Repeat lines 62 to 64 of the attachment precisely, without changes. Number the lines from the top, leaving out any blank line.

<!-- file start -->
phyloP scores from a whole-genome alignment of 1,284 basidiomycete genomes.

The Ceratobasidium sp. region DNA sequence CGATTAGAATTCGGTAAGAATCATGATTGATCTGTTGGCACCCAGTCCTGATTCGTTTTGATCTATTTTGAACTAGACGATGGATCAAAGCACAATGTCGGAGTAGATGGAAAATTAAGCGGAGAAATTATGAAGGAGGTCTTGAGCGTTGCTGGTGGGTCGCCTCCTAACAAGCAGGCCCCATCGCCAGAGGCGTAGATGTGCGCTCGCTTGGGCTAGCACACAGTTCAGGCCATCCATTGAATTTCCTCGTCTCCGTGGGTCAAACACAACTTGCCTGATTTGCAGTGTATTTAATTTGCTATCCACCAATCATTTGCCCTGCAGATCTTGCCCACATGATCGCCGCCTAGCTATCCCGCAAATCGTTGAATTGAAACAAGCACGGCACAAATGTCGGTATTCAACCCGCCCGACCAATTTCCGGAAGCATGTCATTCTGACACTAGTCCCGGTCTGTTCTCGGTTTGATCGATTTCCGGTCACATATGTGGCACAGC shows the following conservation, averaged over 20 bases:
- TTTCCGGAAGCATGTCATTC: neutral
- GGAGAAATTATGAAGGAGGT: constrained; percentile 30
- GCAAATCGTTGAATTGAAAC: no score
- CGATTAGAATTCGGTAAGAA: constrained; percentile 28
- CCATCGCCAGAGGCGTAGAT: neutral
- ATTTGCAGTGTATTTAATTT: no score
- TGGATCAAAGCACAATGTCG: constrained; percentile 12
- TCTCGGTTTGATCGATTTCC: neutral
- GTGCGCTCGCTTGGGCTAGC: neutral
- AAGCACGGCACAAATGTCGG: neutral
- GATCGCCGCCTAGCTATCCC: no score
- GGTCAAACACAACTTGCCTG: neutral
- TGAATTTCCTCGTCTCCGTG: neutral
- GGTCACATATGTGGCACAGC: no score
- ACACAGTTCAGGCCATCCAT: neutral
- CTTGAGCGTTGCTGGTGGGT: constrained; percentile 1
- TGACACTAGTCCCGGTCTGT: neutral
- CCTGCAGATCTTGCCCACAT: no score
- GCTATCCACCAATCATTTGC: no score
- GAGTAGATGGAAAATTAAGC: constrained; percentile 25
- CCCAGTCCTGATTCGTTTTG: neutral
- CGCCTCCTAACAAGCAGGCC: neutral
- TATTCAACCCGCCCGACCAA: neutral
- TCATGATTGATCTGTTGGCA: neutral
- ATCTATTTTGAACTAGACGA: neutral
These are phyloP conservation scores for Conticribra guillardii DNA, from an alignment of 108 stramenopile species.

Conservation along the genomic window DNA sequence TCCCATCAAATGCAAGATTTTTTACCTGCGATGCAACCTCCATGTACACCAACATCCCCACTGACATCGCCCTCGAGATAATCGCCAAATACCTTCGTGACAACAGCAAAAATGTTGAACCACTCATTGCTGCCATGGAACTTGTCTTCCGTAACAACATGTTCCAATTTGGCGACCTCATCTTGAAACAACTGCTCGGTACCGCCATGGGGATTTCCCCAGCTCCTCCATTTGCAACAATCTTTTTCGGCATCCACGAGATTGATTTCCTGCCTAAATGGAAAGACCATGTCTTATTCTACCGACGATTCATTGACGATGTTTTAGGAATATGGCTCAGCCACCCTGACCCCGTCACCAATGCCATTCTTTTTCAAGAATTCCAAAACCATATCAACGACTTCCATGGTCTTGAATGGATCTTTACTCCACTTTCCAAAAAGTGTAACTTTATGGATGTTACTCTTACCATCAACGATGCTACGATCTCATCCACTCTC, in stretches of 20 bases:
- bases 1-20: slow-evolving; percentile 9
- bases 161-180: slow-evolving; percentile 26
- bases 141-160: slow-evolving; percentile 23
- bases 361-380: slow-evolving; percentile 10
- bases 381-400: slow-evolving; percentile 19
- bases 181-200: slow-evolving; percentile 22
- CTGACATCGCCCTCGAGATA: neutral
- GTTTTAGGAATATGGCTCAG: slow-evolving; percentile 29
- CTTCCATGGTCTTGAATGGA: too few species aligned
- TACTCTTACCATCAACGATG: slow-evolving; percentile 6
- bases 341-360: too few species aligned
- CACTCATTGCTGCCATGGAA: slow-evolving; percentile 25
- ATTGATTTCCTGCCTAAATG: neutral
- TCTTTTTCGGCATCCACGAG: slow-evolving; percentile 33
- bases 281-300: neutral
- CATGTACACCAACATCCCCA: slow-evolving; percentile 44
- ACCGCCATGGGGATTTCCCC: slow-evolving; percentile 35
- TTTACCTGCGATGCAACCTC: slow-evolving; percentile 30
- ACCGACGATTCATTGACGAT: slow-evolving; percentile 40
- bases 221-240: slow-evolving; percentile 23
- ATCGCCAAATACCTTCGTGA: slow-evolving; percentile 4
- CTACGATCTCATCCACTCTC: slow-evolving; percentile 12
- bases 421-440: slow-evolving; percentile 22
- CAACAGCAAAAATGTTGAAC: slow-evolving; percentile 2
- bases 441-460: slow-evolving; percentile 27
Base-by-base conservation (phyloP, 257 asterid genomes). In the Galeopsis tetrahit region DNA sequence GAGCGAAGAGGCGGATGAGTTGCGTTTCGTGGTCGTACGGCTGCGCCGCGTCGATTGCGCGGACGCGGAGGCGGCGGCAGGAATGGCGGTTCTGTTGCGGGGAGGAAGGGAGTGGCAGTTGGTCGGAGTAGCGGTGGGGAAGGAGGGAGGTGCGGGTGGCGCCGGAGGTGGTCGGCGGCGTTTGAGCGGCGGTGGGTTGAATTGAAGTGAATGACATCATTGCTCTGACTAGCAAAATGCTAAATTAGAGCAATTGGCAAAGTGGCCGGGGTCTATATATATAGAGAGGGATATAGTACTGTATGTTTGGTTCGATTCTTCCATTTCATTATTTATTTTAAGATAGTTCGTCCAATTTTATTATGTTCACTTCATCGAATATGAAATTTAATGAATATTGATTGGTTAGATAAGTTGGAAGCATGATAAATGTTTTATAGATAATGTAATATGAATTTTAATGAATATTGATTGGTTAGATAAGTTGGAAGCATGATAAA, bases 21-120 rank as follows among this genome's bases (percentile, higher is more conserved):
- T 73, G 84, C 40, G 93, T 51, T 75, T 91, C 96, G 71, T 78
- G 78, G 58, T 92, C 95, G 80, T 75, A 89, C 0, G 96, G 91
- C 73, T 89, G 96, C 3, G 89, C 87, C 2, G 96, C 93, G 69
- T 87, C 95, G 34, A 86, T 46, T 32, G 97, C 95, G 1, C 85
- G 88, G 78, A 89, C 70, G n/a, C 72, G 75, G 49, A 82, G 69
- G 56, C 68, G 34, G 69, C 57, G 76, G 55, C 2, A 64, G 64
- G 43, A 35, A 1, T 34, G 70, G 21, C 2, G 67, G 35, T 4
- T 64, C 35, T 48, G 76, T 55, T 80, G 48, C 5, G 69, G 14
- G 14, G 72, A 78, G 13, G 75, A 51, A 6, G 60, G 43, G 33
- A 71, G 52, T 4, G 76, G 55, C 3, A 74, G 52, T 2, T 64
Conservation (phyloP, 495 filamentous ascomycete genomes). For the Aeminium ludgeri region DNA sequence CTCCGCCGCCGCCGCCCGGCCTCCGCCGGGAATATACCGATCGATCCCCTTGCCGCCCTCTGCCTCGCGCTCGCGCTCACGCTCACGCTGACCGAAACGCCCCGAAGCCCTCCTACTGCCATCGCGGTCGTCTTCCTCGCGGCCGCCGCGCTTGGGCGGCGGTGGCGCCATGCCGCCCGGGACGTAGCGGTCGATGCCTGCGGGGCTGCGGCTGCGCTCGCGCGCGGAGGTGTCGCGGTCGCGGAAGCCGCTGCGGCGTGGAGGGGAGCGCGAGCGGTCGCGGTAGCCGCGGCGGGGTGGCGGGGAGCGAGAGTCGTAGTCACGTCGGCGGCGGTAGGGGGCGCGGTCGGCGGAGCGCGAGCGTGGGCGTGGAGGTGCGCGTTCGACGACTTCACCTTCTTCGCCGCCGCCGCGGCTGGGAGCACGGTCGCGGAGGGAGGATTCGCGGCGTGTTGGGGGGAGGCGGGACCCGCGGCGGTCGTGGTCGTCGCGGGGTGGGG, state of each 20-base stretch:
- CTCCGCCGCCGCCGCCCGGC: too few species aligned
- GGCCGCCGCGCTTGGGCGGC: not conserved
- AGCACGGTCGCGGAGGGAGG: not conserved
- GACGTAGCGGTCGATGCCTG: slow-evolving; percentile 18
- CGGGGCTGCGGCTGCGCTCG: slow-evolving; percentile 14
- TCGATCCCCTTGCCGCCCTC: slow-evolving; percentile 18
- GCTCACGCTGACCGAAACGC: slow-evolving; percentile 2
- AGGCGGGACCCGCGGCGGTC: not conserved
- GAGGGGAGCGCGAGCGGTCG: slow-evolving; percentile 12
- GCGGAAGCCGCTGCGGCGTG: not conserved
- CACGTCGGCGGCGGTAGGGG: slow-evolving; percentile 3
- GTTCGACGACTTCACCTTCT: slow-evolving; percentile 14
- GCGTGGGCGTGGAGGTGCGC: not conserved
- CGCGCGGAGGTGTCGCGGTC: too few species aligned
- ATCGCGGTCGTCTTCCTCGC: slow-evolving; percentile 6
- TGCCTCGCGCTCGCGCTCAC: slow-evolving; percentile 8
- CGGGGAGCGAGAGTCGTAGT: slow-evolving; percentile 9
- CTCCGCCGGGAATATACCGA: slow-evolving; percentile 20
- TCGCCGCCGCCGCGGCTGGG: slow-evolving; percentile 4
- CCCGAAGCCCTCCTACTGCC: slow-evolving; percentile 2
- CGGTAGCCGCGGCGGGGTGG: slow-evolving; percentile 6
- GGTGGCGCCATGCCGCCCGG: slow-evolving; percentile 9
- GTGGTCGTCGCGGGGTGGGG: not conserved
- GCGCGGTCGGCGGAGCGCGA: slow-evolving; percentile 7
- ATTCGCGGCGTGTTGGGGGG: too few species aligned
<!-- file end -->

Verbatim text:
- G 43, A 35, A 1, T 34, G 70, G 21, C 2, G 67, G 35, T 4
- T 64, C 35, T 48, G 76, T 55, T 80, G 48, C 5, G 69, G 14
- G 14, G 72, A 78, G 13, G 75, A 51, A 6, G 60, G 43, G 33